Isuzu enters Africa with left hand drive

The launch of the Isuzu 4&4 left hand drive maybe one of the most important events in the history of General Motors South Africa.

After covering 1.3 million kilometres of testing, mostly on the roads of the Eastern Cape the new Isuzu left hand drive 4&4 and 4&2  was launched in the  city of Port Elizabeth and expected to be rollout across the continent including Ghana in the coming months.

“This will obviously be in a staggered approach country by country but our anticipation is that we can grow a lot with this vehicle,” ” according to Mario Spangenberg, president and managing director of GM Africa

Journalists were allowed to drive the new Isuzu across trying courses designed to display the vehicle’s capability through diverse conditions, including a few nerve-racking hills that could cause even the most sophisticated 4x4s to develop a tortoise neck.

Off-road driveability was severely tested and journalists took turns driving through muddy clay, large holes in the road and some menacing tracks.

Day two of the launch tested speed (both on and off-road), and while these trials were less impressive – considering the short strip of road and the advice not to exceed 80km/h – the new Isuzu pick-up performed smoothly.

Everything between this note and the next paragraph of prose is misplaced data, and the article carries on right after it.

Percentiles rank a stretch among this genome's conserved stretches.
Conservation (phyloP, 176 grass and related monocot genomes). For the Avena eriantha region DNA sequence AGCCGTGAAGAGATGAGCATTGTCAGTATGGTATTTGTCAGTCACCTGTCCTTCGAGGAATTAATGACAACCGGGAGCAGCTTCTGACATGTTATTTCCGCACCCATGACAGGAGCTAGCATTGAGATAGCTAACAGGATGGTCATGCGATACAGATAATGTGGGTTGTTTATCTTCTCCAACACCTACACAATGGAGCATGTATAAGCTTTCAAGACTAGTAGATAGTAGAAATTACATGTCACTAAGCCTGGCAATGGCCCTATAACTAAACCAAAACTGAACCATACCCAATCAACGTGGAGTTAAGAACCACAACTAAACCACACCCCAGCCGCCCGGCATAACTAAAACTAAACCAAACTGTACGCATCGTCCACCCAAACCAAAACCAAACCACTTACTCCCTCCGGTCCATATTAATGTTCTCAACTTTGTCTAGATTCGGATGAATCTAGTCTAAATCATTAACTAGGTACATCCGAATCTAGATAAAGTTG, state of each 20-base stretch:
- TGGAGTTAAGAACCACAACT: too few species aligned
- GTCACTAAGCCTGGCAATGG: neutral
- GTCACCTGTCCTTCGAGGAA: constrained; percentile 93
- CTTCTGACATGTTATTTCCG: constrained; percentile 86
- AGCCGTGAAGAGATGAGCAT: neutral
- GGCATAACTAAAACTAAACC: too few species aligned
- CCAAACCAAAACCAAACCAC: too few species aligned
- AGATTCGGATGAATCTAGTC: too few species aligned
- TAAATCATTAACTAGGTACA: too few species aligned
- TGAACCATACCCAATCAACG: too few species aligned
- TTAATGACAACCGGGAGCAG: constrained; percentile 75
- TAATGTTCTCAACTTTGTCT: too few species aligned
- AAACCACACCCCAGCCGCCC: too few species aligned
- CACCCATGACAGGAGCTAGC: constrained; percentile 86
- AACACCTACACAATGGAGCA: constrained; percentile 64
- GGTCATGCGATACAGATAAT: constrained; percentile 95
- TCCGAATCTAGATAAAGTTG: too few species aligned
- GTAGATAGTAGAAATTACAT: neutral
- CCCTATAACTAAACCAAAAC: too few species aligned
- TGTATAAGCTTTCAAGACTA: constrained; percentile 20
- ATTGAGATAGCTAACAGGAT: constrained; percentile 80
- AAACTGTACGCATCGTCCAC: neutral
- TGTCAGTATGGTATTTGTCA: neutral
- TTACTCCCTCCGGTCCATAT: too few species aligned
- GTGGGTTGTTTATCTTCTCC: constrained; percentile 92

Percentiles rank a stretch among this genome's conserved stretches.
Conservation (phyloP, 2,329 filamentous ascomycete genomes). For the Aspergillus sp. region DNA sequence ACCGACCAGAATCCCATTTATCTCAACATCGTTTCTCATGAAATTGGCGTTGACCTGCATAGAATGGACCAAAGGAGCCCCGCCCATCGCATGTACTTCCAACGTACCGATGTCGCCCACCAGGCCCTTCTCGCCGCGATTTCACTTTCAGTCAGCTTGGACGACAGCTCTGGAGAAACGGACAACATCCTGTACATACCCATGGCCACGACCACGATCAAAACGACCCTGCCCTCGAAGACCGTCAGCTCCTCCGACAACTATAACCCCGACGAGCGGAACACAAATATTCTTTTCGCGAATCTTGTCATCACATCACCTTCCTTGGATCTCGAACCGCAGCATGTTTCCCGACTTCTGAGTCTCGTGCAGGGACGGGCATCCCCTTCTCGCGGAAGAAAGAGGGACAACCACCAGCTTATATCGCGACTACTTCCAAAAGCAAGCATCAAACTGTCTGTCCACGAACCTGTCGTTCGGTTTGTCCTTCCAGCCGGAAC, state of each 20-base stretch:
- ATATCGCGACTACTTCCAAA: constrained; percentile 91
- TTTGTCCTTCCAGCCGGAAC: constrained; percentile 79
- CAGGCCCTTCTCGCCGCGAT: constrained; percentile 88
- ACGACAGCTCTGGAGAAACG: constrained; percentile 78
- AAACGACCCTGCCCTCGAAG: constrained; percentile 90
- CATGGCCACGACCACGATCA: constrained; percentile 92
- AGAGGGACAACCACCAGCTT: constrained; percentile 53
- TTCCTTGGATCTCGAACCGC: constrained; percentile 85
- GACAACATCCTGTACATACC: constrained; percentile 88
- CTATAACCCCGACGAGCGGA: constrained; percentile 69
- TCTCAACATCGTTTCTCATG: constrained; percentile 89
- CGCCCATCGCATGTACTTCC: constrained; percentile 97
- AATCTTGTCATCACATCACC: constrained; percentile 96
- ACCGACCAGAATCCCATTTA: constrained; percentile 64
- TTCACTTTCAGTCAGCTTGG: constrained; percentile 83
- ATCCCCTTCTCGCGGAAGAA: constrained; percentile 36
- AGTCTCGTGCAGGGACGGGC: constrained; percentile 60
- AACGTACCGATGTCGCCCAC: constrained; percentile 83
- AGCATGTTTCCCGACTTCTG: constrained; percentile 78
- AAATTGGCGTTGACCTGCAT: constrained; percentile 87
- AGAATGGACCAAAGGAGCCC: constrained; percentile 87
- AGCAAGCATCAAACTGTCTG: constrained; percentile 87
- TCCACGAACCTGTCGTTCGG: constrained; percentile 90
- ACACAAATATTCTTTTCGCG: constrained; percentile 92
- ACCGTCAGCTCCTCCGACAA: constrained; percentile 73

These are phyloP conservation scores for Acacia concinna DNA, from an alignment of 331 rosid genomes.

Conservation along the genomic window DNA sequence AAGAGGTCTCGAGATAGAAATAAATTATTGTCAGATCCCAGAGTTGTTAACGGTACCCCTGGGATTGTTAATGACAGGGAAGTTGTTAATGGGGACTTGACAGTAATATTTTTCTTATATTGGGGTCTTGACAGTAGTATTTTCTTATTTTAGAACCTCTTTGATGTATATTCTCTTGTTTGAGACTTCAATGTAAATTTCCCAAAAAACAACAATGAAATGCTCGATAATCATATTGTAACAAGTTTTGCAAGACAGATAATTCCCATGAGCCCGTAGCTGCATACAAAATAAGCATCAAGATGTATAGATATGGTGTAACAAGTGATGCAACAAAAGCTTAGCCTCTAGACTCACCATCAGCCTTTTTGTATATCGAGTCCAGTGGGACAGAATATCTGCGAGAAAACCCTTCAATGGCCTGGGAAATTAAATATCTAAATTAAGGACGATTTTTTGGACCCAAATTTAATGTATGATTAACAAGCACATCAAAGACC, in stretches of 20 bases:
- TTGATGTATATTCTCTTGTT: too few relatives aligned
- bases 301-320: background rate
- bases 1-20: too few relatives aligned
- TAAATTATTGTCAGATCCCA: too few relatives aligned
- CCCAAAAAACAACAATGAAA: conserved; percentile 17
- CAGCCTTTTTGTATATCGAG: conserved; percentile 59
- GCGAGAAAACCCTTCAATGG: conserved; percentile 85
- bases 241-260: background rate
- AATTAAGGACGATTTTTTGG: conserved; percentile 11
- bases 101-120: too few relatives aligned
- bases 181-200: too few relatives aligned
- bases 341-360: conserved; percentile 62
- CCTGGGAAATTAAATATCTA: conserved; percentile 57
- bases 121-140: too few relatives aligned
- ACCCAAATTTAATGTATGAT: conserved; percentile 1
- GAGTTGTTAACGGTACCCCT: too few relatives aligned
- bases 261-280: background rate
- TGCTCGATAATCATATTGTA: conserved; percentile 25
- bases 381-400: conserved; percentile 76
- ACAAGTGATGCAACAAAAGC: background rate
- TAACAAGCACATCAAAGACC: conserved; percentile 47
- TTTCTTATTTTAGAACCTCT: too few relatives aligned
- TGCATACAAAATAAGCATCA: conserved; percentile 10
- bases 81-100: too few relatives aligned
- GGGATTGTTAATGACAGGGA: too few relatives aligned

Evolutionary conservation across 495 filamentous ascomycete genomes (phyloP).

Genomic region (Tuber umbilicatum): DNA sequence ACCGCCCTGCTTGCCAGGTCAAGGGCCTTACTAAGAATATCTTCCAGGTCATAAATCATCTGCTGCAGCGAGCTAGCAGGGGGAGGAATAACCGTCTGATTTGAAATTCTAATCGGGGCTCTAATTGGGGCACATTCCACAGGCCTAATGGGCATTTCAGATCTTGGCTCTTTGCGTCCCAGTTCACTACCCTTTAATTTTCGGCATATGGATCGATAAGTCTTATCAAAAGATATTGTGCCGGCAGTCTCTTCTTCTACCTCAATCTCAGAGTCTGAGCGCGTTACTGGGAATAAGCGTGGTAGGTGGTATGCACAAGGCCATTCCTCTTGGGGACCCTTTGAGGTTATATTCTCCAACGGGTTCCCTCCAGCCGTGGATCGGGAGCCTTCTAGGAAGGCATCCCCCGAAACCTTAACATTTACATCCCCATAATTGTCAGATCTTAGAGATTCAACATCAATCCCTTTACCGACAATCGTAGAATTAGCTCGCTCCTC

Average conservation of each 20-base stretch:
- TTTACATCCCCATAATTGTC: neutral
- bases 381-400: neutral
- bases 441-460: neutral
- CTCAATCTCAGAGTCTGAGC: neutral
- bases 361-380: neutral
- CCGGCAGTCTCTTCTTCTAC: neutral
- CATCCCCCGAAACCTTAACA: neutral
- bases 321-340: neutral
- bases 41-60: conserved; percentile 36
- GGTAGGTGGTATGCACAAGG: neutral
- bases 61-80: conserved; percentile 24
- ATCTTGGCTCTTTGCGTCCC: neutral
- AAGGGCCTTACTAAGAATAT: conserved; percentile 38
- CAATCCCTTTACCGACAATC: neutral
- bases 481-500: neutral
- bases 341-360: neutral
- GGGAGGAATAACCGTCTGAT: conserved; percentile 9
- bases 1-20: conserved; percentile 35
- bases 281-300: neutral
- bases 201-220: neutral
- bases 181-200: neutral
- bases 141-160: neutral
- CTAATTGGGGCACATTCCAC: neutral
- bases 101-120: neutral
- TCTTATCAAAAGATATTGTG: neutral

Last year GM sold 180,493 vehicles on the continent, a growth in sales of 17.5 per cent from 2011. With new Isuzu product coming to market, General Motors is  expecting exponential growth.

GM  spent R250 million (US$27 million) in setting up the facility and with all the vehicles  the company turn out vehicles such as  Chevrolet, Opel and Isuzu.

GM has also invested R1 billion ($109 million) into their South African manufacturing facility in Port Elizabeth, where the new Isuzu pick-up will be assembled.

In addition, the company has a manufacturing plant in Kenya, which builds Isuzu trucks and buses to supply the East African market, and one in Egypt, their second biggest African market after South Africa.

Understanding each individual market

GM has just under 200 dealerships across Africa and Van Huyssteen said these on-the-ground partners help GM identify the opportunities and specifications for individual African markets.

“For example in Kenya, the single cab – you know, the workhorse vehicle – that’s more in demand there but if you go to a market like Angola, they want luxury, double cab bakkies or pick-ups.

So you can’t have a one size fits all solution”, she explained.

By Suleiman Mustapha / Graphic Business / Ghana


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